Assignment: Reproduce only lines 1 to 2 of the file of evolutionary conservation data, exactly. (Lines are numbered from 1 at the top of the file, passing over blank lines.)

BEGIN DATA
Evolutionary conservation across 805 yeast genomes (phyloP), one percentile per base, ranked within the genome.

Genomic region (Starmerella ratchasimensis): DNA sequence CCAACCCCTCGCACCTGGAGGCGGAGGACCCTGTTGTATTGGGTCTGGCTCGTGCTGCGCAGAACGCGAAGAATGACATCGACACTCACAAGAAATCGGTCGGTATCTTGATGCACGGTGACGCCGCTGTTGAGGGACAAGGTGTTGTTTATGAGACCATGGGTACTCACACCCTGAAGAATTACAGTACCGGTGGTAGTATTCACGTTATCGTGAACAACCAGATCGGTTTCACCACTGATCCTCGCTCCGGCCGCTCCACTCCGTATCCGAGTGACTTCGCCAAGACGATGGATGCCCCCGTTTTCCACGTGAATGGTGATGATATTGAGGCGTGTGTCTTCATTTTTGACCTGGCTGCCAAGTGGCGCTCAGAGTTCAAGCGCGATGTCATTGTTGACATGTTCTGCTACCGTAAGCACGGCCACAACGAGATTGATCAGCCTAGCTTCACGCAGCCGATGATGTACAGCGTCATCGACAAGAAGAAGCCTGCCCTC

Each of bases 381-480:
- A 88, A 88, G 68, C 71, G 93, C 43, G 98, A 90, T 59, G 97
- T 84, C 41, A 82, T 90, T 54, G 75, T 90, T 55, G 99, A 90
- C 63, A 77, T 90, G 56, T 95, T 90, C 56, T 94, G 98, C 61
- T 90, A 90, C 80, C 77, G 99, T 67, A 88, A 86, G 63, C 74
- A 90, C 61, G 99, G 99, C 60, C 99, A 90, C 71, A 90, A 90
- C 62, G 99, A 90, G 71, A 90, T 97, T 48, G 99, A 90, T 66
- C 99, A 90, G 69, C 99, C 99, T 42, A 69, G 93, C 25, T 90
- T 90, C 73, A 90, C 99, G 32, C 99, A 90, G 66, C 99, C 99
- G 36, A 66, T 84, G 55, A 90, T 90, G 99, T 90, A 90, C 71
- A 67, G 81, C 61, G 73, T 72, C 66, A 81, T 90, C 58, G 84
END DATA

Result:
Evolutionary conservation across 805 yeast genomes (phyloP), one percentile per base, ranked within the genome.

Genomic region (Starmerella ratchasimensis): DNA sequence CCAACCCCTCGCACCTGGAGGCGGAGGACCCTGTTGTATTGGGTCTGGCTCGTGCTGCGCAGAACGCGAAGAATGACATCGACACTCACAAGAAATCGGTCGGTATCTTGATGCACGGTGACGCCGCTGTTGAGGGACAAGGTGTTGTTTATGAGACCATGGGTACTCACACCCTGAAGAATTACAGTACCGGTGGTAGTATTCACGTTATCGTGAACAACCAGATCGGTTTCACCACTGATCCTCGCTCCGGCCGCTCCACTCCGTATCCGAGTGACTTCGCCAAGACGATGGATGCCCCCGTTTTCCACGTGAATGGTGATGATATTGAGGCGTGTGTCTTCATTTTTGACCTGGCTGCCAAGTGGCGCTCAGAGTTCAAGCGCGATGTCATTGTTGACATGTTCTGCTACCGTAAGCACGGCCACAACGAGATTGATCAGCCTAGCTTCACGCAGCCGATGATGTACAGCGTCATCGACAAGAAGAAGCCTGCCCTC